Ever since Encore Boston Harbor casino in Massachusetts opened a few years ago, it has been embroiled in one legal battle after another over the property. However, the Wynn Resorts-owned property has almost always managed to emerge on the winning side of the fight. It has done so one more time, thanks to a judge’s ruling that the former owner of the site won’t be able to collect the $40 million it had sought over the price Wynn paid for the real estate purchase, according to The Boston Globe.
Encore Real Estate Battle Now Over
While most of the lawsuits have targeted Wynn Resorts and Encore, this one was directed at the Massachusetts Gaming Commission (MGC). FBT Everett Realty LLC, the company that sold the real estate to Wynn, went after the commission over the price the property ultimately sold for, arguing that the MGC was responsible for helping the casino operator lowball the company. It sought $40 million, which it said represents the fair market value of the property and the difference in the original price Wynn was going to pay.
Wynn had reached an agreement in 2015 with FBT to buy the 35-acre tract of land for $75 million in order to expand into Massachusetts. The operator had won the rights to build a casino resort in the state a year earlier and the site was deemed the perfect location. However, not long after the agreement was established, it was revealed that FBT had alleged ties with a criminal, Charles Lightbody, with a sordid past that included assault and involvement in an identity theft ring. As a result, Wynn dropped its price to $35 million in 2013 and the sale moved forward.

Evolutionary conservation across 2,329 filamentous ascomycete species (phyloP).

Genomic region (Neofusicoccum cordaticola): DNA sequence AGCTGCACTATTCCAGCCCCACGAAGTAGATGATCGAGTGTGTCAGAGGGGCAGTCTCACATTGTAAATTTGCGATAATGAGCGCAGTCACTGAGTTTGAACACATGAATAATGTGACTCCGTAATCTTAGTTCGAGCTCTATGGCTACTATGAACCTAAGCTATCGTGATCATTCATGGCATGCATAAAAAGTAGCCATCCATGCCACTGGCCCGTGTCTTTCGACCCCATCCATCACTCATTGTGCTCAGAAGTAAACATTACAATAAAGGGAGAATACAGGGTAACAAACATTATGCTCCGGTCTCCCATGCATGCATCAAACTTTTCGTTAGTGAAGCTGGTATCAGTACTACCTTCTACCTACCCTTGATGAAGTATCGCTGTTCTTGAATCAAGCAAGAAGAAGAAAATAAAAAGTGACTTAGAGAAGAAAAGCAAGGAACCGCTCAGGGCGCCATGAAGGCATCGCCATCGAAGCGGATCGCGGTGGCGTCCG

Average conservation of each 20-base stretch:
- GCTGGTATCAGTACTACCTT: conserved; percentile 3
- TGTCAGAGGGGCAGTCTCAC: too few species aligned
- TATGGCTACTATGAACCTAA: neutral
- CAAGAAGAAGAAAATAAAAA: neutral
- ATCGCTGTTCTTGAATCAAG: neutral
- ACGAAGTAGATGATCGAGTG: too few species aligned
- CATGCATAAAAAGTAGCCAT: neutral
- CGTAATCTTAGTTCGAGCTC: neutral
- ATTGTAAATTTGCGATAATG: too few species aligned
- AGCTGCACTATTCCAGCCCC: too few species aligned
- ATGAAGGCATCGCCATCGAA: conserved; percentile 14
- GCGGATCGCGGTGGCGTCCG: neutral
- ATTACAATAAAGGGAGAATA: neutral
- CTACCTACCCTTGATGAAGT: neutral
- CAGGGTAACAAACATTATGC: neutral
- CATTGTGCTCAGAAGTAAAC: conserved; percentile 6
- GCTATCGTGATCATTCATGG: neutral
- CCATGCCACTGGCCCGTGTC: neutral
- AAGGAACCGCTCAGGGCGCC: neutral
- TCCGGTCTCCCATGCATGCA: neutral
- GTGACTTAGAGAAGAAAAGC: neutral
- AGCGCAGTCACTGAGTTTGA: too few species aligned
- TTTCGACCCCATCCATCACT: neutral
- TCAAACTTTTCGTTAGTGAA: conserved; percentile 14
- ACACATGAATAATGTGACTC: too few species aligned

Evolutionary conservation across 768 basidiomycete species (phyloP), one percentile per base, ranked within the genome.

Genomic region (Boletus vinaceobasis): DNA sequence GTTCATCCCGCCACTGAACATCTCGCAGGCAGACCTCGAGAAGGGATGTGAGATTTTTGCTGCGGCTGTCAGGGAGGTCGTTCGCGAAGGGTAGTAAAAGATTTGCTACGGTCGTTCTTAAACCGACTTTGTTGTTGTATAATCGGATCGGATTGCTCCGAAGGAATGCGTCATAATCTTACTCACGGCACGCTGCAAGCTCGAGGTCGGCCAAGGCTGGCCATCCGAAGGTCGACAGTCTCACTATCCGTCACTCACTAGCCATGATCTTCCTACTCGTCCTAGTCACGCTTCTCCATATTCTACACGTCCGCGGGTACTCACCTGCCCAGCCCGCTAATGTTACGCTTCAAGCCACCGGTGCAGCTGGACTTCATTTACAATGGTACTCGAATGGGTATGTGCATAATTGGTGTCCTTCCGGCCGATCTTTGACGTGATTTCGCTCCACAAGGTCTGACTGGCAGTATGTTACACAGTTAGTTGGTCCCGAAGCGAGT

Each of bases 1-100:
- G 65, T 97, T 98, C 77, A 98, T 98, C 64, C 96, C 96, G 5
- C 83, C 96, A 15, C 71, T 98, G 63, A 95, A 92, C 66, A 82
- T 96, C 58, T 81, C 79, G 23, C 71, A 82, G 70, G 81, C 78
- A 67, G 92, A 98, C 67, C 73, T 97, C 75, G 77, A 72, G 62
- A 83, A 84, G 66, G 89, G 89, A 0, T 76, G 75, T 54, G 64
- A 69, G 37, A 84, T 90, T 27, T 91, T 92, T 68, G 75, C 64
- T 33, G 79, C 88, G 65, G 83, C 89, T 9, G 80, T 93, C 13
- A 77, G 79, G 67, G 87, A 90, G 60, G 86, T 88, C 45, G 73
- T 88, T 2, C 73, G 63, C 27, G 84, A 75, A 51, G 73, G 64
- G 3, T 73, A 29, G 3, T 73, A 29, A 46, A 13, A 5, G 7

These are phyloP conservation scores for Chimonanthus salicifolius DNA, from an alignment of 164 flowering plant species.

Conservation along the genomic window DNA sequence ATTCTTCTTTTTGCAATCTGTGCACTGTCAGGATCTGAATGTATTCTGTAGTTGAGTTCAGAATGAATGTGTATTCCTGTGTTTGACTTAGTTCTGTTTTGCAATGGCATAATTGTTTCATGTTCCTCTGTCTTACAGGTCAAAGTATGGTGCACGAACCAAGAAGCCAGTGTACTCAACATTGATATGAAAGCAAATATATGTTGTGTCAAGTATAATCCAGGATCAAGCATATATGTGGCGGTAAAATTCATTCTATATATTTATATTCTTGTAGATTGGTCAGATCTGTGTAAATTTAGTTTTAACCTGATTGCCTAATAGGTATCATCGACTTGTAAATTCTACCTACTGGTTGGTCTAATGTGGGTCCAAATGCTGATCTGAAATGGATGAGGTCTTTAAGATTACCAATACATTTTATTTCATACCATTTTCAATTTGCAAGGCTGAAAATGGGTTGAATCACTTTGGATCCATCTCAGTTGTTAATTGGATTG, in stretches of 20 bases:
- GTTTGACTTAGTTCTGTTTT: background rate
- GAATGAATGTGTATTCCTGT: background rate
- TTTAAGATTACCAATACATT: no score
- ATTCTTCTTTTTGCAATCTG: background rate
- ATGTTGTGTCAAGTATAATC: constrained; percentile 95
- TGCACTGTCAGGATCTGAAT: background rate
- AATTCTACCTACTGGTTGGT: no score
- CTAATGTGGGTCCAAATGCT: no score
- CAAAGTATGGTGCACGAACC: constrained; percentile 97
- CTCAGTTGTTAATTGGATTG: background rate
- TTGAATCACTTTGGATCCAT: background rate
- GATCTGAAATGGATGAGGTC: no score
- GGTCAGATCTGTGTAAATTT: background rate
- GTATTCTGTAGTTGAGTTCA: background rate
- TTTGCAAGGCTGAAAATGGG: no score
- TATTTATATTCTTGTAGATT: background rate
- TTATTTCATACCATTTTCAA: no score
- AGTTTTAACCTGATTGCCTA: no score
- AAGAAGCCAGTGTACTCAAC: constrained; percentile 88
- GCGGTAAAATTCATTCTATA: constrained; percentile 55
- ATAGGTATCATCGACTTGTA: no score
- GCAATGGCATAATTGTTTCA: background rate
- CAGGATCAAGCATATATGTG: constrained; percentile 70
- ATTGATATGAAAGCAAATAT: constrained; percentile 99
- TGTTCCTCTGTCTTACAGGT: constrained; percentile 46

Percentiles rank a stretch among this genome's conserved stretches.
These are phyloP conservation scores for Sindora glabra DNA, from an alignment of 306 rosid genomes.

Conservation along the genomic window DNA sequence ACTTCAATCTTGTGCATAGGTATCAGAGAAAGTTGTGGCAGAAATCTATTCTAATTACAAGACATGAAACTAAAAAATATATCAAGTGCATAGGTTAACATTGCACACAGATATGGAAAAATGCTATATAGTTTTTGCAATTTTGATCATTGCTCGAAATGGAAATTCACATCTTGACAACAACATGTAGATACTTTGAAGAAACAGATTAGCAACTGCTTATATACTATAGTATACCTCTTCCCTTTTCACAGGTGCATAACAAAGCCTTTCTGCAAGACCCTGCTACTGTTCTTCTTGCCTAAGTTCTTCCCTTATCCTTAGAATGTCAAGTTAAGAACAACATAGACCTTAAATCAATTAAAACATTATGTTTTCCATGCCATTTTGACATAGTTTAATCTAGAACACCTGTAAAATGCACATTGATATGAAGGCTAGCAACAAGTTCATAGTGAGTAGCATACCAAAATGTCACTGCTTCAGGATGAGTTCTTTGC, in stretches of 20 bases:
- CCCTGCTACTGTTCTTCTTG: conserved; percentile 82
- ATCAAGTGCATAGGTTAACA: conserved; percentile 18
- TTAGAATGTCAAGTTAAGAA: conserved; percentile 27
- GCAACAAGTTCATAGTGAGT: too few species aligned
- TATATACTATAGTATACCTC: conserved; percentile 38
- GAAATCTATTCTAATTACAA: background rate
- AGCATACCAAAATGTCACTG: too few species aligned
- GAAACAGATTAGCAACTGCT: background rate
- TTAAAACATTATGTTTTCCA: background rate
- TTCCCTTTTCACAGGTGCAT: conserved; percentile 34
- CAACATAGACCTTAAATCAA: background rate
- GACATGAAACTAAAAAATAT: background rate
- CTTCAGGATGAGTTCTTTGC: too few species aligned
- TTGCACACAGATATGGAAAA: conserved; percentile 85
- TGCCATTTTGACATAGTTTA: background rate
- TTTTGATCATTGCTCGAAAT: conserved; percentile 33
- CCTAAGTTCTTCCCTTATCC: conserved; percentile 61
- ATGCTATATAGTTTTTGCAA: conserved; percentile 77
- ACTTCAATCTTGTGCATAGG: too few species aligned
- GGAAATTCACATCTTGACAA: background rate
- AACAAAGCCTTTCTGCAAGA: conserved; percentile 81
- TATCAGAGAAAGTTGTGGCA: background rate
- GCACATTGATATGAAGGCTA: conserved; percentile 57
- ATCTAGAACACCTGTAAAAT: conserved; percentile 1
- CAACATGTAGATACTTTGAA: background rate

MGC Played a Large Role in the Sale
FBT felt that it had been robbed of $40 million and that it was all the MGC’s fault. It accused the gaming regulator of having convinced Wynn to reduce its offer. The company argued that the commission presented a valuation based on what the property would have been worth if a large retailer had bought it, and Wynn was happy to be able to save millions of dollars to buy the land. It had already been paying $100,000 a month for years in order to get FBT to not sell the property to anyone else, and didn’t want to shell out more than it had to.
FBT, which purchased the property in 2009 for $8 million, acknowledges that the $35 million is fair market value for a retailer, but that felt it deserved to be paid more because the land was ultimately used for a casino. However, a judge disagreed this month, dismissing the case and sending FBT away empty-handed. The judge said that the company couldn’t have known that the property would be used for a casino when it purchased it, because casinos weren’t legal in the state at that time. FBT will have to survive off the $27 million it earned after flipping the property a few years following its purchase, as well as the $100,000 in free cash it added each month for years to lock in the sale.